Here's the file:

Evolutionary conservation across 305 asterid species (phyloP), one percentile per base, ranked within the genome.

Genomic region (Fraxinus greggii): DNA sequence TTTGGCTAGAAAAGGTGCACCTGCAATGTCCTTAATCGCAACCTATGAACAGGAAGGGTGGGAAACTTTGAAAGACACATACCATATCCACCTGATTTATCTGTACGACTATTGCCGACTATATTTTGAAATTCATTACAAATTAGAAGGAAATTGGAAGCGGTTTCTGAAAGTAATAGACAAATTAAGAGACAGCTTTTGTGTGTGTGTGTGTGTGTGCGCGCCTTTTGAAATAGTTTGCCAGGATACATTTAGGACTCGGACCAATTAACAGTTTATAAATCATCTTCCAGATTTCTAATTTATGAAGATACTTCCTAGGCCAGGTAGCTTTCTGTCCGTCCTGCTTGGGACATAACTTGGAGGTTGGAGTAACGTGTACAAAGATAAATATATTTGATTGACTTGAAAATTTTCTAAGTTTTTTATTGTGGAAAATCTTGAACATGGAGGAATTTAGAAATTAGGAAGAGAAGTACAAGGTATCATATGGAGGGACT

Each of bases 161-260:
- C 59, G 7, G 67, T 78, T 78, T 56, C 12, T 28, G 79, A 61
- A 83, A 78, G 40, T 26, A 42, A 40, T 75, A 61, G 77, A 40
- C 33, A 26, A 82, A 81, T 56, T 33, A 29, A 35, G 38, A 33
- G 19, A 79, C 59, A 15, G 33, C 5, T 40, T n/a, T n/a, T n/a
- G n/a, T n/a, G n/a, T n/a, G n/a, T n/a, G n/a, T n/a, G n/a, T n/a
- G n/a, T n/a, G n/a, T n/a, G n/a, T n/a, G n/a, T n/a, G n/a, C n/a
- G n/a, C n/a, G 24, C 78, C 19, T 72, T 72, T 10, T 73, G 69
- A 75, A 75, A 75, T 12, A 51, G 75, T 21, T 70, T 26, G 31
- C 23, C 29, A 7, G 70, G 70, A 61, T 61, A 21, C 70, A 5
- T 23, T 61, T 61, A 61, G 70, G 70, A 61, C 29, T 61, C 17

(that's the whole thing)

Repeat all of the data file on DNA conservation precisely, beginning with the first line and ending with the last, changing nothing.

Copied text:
Evolutionary conservation across 305 asterid species (phyloP), one percentile per base, ranked within the genome.

Genomic region (Fraxinus greggii): DNA sequence TTTGGCTAGAAAAGGTGCACCTGCAATGTCCTTAATCGCAACCTATGAACAGGAAGGGTGGGAAACTTTGAAAGACACATACCATATCCACCTGATTTATCTGTACGACTATTGCCGACTATATTTTGAAATTCATTACAAATTAGAAGGAAATTGGAAGCGGTTTCTGAAAGTAATAGACAAATTAAGAGACAGCTTTTGTGTGTGTGTGTGTGTGTGCGCGCCTTTTGAAATAGTTTGCCAGGATACATTTAGGACTCGGACCAATTAACAGTTTATAAATCATCTTCCAGATTTCTAATTTATGAAGATACTTCCTAGGCCAGGTAGCTTTCTGTCCGTCCTGCTTGGGACATAACTTGGAGGTTGGAGTAACGTGTACAAAGATAAATATATTTGATTGACTTGAAAATTTTCTAAGTTTTTTATTGTGGAAAATCTTGAACATGGAGGAATTTAGAAATTAGGAAGAGAAGTACAAGGTATCATATGGAGGGACT

Each of bases 161-260:
- C 59, G 7, G 67, T 78, T 78, T 56, C 12, T 28, G 79, A 61
- A 83, A 78, G 40, T 26, A 42, A 40, T 75, A 61, G 77, A 40
- C 33, A 26, A 82, A 81, T 56, T 33, A 29, A 35, G 38, A 33
- G 19, A 79, C 59, A 15, G 33, C 5, T 40, T n/a, T n/a, T n/a
- G n/a, T n/a, G n/a, T n/a, G n/a, T n/a, G n/a, T n/a, G n/a, T n/a
- G n/a, T n/a, G n/a, T n/a, G n/a, T n/a, G n/a, T n/a, G n/a, C n/a
- G n/a, C n/a, G 24, C 78, C 19, T 72, T 72, T 10, T 73, G 69
- A 75, A 75, A 75, T 12, A 51, G 75, T 21, T 70, T 26, G 31
- C 23, C 29, A 7, G 70, G 70, A 61, T 61, A 21, C 70, A 5
- T 23, T 61, T 61, A 61, G 70, G 70, A 61, C 29, T 61, C 17